BROLGA TO THE RESCUE
Not many people would be game to look a 2m tall, dominant male kangaroo in the eye. Not many people could.
At about 200cm, Chris “Brolga” Barnes is in the unique position of facing off daily with Roger, the boss of a kangaroo mob who live at his sanctuary outside Alice Springs.
“I’m not average height,” says Barnes, 42, star of the show Kangaroo Dundee.
“So when I’m standing up with my big male kangaroo, when he’s back on his tail, I’m looking him in the eyes.”
Barnes is there to nurse sick and injured kangaroos and while he willingly plays with Roger, the biggest of his brood, he’s aware of the danger.
“You don’t want to get within kicking range of Roger,” he says. “Just his hands can scratch you up badly.
“Recently, he gave me six stitches in the groin. You’ve got to understand that big male kangaroos have the potential to disembowel you.”
It’s a solitary existence for Barnes, a former tour guide who has lived up north since 2005. With only the barest necessities in his home, he runs a kangaroo education centre and rescue service which has saved more than 200 joeys.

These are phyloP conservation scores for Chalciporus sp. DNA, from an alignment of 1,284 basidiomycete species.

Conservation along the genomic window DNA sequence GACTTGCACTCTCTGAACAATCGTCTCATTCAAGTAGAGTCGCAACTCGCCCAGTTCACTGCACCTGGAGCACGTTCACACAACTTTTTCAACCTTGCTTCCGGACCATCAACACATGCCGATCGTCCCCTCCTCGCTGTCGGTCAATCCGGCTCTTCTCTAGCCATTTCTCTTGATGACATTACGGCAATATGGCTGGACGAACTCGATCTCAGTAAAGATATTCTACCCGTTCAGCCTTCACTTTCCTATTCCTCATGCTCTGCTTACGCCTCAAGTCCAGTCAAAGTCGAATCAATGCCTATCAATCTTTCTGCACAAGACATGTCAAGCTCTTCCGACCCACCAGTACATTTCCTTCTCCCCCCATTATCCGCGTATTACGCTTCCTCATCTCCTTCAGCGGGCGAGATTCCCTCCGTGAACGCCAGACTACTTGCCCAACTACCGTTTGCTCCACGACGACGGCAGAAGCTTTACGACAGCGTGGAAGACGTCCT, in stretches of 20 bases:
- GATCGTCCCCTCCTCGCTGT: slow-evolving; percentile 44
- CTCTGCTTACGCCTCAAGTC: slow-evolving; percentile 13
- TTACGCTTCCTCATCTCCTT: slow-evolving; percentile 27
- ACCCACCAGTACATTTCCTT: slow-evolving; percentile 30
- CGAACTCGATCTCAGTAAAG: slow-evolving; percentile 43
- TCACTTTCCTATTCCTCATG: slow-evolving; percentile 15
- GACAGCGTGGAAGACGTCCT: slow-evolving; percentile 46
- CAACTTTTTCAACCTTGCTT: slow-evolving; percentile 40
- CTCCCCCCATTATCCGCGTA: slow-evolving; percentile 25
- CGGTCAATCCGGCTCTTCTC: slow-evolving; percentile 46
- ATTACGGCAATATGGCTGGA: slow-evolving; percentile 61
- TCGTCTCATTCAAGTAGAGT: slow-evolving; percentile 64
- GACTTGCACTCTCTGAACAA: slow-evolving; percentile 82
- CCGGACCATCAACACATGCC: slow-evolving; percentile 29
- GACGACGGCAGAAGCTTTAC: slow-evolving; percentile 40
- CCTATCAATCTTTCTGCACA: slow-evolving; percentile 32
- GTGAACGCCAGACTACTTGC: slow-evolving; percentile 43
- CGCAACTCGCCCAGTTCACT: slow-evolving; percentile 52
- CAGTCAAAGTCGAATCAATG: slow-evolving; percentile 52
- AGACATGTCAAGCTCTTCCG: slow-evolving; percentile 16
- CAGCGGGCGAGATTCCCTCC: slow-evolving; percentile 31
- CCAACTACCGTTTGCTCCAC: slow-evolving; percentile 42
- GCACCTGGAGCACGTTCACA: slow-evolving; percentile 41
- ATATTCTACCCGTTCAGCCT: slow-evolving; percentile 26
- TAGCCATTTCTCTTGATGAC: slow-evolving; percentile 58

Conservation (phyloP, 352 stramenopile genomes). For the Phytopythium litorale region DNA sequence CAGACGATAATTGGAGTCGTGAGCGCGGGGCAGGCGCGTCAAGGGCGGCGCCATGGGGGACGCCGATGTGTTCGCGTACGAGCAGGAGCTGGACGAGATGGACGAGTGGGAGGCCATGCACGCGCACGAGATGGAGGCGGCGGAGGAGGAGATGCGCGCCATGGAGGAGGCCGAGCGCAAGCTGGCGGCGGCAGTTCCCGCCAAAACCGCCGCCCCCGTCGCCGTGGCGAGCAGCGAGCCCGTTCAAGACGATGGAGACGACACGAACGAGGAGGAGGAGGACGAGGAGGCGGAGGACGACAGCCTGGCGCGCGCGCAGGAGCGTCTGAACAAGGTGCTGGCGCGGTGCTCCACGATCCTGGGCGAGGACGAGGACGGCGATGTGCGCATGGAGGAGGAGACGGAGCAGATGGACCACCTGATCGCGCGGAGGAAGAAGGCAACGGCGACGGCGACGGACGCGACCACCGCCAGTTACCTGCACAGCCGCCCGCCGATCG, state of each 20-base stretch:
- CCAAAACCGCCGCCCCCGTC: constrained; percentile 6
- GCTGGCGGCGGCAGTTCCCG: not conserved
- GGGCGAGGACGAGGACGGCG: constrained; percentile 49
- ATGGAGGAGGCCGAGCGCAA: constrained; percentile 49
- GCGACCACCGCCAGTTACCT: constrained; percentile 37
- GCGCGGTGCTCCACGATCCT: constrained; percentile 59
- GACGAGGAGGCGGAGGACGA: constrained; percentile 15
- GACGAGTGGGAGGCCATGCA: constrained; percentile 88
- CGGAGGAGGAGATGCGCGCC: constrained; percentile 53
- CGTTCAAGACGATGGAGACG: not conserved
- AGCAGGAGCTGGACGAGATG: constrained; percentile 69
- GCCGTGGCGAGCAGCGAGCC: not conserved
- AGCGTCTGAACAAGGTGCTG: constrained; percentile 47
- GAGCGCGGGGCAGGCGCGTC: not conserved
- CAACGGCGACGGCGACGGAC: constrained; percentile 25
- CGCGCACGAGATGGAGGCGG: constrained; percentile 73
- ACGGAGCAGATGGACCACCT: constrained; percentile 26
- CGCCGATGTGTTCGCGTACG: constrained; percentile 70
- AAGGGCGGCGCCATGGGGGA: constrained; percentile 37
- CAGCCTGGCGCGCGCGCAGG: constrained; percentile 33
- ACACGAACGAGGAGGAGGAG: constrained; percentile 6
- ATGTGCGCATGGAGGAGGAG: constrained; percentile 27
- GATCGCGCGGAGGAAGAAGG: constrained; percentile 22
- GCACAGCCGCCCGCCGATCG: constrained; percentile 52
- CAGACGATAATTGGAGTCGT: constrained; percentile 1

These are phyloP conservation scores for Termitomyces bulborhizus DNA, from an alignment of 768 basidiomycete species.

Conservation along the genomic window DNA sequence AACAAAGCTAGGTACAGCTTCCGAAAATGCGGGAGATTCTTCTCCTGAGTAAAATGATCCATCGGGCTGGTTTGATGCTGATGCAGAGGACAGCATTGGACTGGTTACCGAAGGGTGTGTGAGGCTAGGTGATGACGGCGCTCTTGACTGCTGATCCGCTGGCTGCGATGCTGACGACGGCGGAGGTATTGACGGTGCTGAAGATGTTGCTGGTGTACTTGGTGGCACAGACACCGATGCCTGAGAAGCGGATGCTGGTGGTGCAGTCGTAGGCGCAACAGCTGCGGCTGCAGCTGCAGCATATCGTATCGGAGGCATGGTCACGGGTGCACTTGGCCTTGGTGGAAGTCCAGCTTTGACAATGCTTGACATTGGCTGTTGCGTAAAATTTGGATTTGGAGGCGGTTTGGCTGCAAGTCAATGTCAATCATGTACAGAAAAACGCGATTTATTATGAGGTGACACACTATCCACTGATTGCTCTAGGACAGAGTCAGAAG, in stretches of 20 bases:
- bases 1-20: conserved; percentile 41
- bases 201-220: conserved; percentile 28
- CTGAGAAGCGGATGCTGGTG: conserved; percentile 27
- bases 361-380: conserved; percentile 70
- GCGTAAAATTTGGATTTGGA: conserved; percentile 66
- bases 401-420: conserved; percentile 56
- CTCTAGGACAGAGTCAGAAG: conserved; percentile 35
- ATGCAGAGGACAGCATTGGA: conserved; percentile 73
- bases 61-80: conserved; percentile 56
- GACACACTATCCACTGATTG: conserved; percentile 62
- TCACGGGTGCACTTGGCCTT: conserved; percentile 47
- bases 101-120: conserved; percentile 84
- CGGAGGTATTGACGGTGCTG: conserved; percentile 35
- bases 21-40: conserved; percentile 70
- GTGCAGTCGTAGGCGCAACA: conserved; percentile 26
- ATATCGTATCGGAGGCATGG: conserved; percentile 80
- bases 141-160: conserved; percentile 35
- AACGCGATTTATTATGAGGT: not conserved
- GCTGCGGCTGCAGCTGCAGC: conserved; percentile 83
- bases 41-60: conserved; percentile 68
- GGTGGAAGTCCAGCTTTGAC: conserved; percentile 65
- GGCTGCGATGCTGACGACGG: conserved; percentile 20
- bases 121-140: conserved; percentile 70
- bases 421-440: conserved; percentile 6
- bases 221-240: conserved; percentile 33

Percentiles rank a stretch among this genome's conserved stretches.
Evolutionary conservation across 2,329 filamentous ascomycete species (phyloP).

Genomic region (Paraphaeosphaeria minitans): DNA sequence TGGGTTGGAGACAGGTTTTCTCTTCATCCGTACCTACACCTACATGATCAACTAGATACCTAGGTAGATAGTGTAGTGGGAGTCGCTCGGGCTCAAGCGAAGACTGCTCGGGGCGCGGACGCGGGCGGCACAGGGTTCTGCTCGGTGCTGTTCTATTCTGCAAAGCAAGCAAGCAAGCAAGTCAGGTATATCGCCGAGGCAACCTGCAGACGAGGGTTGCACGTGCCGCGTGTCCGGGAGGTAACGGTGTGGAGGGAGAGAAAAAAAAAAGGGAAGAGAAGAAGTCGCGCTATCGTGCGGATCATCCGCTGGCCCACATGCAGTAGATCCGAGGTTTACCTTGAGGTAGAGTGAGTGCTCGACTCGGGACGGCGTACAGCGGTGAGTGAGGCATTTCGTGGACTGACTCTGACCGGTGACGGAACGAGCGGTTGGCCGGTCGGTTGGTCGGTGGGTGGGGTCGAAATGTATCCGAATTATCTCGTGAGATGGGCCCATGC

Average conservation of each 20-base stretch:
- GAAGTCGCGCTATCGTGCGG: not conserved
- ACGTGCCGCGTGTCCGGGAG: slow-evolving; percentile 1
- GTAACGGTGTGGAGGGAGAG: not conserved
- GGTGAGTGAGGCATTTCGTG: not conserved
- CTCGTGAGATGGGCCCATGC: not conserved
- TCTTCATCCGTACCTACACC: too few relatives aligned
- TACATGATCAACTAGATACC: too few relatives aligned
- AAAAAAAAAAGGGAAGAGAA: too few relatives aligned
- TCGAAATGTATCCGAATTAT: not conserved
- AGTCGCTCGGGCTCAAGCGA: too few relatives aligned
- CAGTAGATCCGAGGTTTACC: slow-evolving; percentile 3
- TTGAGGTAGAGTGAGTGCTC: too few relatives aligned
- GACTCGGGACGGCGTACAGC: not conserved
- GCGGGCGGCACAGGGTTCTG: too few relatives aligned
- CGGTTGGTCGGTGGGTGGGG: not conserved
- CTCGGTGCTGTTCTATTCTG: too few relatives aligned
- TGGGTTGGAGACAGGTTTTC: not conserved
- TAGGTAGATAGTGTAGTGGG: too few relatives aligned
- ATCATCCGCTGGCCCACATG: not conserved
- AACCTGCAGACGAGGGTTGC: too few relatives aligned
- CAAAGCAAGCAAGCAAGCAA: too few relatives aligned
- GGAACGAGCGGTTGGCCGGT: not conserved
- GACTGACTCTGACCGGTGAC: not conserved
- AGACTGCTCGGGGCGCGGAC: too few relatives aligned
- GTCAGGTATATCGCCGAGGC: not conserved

Thanks to his unusual line of work, he was a finalist for the Australian Of The Year in 2014, he’s written a book, and the rangy animal activist has been painted for the Archibald Prize.
But none of this impresses the tiny joeys, who he nurses in pillow cases, a substitute for their mother’s pouch.
“Amy, Ella, Abby, Molly … they are my children, I grow them up as my children with all the love,” Barnes says. “I feel that almost by giving them a human name it helps you associate with them more.”
Despite his family of roos, it’s a one man show for Barnes. And while he enjoys human company, he doesn’t miss it.
Kangaroo Dundee’s Barnes and a joey. Chris